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Banff crosswalk gets permanent rainbow pride makeover

BANFF – The colours of the rainbow are forever etched into Banff’s culture, which also synched with Banff Pride organizers announcing weeklong festivities this fall.
Rainbow Crosswalk
Banff’s new permanent rainbow crosswalk located on Bear St. in Banff on Sunday (June 24).

BANFF – The colours of the rainbow are forever etched into Banff’s culture, which also synched with Banff Pride organizers announcing weeklong festivities this fall.

Last week, the Town of Banff unveiled a permanent multi-coloured rainbow crosswalk that recognizes and celebrates diversity and inclusiveness in the mountain community and tourism mecca.

“It’s a huge moment for Banff,” said Corrie DiManno, a town councillor and Banff Pride committee member. “It’s very forward and that’s the way we’re going on these social human rights issues. I think Banff is going to be better for having it.”

DiManno was among the first people to try out the rainbow crosswalk, located at the busy Bear and Caribou streets intersection, when traffic barriers came down and it opened to the public on June 20.

The red, orange, yellow, green, blue, and violet stripes covering two traffic lanes symbolize the LGBTQ flag.

The pride crosswalk is already being called ‘Banff’s Abbey Road,’ after the famous Beatles album cover.

“We anticipate it’ll be one of the most photographed crosswalks in Banff,” said Paul Godfrey, the Town’s director of operations. “It’s a perfect shot with Rundle and Cascade (mountains) in the background.”

Thermoplast was used to create the colours and Godfrey said the makeover was approved on a $15,000 price tag at the service review for the 2018 budget year.

The Town expects the final cost to be in the approved dollar figure area, though it could be “a little extra.”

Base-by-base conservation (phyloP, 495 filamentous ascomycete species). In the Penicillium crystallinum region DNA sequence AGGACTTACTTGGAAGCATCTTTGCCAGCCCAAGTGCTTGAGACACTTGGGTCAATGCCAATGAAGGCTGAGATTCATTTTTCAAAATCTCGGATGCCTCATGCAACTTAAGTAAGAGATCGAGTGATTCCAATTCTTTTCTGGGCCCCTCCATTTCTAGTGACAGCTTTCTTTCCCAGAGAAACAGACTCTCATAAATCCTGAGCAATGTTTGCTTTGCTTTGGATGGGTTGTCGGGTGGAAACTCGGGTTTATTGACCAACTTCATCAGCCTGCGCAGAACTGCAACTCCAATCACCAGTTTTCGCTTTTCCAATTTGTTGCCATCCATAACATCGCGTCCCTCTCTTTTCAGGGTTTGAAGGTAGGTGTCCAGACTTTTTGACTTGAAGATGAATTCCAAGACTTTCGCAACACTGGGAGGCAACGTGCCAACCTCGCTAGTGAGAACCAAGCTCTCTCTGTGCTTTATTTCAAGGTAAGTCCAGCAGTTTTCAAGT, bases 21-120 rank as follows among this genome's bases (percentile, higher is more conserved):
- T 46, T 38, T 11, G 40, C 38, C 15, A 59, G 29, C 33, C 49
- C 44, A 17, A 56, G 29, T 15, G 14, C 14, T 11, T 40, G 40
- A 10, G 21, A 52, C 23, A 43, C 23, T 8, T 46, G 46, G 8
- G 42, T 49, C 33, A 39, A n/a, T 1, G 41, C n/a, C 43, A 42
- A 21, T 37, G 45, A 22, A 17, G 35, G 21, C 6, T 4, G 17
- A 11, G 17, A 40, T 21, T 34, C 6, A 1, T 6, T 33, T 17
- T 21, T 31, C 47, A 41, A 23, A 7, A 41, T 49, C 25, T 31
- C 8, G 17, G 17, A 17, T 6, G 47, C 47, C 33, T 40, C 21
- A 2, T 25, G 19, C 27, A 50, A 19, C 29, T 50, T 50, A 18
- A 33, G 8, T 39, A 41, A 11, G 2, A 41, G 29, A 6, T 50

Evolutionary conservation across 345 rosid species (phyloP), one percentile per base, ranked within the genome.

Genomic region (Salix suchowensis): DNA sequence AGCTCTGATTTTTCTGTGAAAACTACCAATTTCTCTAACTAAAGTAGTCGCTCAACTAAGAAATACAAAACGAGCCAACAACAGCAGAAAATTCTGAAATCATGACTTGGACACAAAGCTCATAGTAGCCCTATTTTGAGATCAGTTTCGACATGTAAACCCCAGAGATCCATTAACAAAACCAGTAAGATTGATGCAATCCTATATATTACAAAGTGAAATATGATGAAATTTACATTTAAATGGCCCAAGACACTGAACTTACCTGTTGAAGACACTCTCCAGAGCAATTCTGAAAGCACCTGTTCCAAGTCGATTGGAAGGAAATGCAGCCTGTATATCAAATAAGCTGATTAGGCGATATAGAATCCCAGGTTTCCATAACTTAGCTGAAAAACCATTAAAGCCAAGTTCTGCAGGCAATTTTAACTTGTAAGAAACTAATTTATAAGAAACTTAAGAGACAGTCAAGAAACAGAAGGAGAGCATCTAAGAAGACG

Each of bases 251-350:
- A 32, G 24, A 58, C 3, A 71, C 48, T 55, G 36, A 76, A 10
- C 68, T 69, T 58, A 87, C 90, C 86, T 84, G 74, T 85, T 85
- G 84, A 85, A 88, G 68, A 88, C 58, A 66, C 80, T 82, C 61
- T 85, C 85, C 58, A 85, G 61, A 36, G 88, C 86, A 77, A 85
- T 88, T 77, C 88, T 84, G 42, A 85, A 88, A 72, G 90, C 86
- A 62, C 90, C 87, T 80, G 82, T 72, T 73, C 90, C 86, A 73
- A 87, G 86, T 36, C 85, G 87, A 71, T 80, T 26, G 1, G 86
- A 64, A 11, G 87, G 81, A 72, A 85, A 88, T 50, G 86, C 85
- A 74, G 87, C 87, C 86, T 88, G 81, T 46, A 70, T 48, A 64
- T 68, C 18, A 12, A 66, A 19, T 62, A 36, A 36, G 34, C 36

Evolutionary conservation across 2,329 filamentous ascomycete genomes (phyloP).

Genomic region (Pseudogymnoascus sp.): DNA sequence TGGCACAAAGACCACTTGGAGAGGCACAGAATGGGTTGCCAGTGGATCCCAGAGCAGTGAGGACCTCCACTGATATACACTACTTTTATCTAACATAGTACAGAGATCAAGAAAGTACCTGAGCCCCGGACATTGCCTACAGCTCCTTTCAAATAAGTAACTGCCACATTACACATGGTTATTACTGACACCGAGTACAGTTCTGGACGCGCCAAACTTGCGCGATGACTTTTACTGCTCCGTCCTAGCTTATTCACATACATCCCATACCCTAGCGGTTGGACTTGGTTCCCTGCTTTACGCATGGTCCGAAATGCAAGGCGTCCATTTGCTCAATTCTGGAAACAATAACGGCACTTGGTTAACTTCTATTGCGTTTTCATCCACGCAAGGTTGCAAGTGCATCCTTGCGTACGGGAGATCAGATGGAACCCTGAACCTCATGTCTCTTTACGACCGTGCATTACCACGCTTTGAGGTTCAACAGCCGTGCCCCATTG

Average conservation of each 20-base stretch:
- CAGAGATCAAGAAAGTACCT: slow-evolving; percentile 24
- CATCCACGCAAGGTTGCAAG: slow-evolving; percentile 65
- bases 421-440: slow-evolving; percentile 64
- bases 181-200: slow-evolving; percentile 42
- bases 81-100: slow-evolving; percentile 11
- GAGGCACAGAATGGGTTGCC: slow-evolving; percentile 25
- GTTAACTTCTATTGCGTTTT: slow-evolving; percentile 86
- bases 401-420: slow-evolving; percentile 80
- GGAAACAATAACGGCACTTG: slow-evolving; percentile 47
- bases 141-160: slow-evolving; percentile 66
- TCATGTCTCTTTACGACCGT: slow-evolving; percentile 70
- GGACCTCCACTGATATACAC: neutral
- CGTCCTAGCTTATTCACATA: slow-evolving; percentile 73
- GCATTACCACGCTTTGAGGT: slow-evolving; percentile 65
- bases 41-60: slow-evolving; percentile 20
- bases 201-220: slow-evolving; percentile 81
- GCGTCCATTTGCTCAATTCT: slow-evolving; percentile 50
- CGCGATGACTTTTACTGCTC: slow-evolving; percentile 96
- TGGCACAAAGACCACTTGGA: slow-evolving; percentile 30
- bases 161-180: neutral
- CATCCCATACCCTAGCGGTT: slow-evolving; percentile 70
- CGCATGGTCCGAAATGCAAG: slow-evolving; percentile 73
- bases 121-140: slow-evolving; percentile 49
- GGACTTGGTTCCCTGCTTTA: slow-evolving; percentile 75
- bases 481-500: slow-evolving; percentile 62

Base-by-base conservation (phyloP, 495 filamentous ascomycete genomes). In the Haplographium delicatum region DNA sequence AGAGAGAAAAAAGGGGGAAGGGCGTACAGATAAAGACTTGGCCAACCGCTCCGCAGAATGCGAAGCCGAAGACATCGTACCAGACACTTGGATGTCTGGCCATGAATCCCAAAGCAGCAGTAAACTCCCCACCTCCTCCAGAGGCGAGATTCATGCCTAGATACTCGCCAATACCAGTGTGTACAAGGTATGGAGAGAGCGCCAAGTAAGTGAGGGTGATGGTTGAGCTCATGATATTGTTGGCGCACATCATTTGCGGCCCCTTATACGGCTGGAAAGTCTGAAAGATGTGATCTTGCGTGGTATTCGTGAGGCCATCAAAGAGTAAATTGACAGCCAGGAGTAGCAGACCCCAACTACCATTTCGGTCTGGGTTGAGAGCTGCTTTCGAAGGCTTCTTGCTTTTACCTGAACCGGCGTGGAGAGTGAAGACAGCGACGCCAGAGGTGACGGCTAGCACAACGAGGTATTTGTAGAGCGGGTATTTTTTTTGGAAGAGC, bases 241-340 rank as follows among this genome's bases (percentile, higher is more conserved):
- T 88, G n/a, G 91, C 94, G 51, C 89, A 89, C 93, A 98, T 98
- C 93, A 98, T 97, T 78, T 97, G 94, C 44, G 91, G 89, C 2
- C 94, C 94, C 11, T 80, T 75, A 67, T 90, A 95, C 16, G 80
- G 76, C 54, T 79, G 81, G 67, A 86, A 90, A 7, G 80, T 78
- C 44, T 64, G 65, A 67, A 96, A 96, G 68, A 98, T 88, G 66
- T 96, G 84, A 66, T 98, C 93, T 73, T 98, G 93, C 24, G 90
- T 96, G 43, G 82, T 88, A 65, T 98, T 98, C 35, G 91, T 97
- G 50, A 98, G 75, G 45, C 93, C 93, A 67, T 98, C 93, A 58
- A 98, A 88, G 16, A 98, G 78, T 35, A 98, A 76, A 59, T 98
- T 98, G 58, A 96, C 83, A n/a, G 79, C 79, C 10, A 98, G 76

Shane Nizinkevich, a Banff Pride committee member, is proud of the rainbow colours visible in town on a full-time basis.

He says it’s one of the most visible symbols a town can have to help support and advocate for an inclusive community.

Nizinkevich was just as proud to announce the sixth annual Banff Pride will take place Oct. 5-12 after it was in limbo following last year’s departure of co-organizer Joe Bembridge, a.k.a. Miss Ellen Q.

“Up until Saturday (June 16) there were no plans for it to be continuing,” Nizinkevich said.

The first goal of the new eight-person committee, though, was to make it happen.

This year, Banff Pride’s 18+ party will be held at Wild Bill’s on Oct. 12; however, the committee is planning to expand activities and offer a wider variety of options for the community.

“We want to do more events that are family friendly or events for people who don’t necessarily want to go to the bar,” Nizinkevich said.

“It’s important to create safe spaces that the family and community can come to … our goal is to have more of a community conversation, offer a way to give people feedback and give ideas.”

To get in contact, go to the Facebook or Twitter pages Banff Pride.

This Canada Day (July 1), Banff Pride members will have a walking float in the annual parade. They welcome anyone to join and to bring your own rainbow flag to wave.

The meeting spot is at the Cougar and Wolf streets intersection between 9:30-10:30 a.m. The parade starts at 11:30 a.m.

Jordan Small

About the Author: Jordan Small

Jordan Small joined the Outlook in 2014 and covers the vast world of sports in the Bow Valley. A Barrie, Ont. native, he also wrote for RMO's Mountain Guide section and the MD of Bighorn beat.
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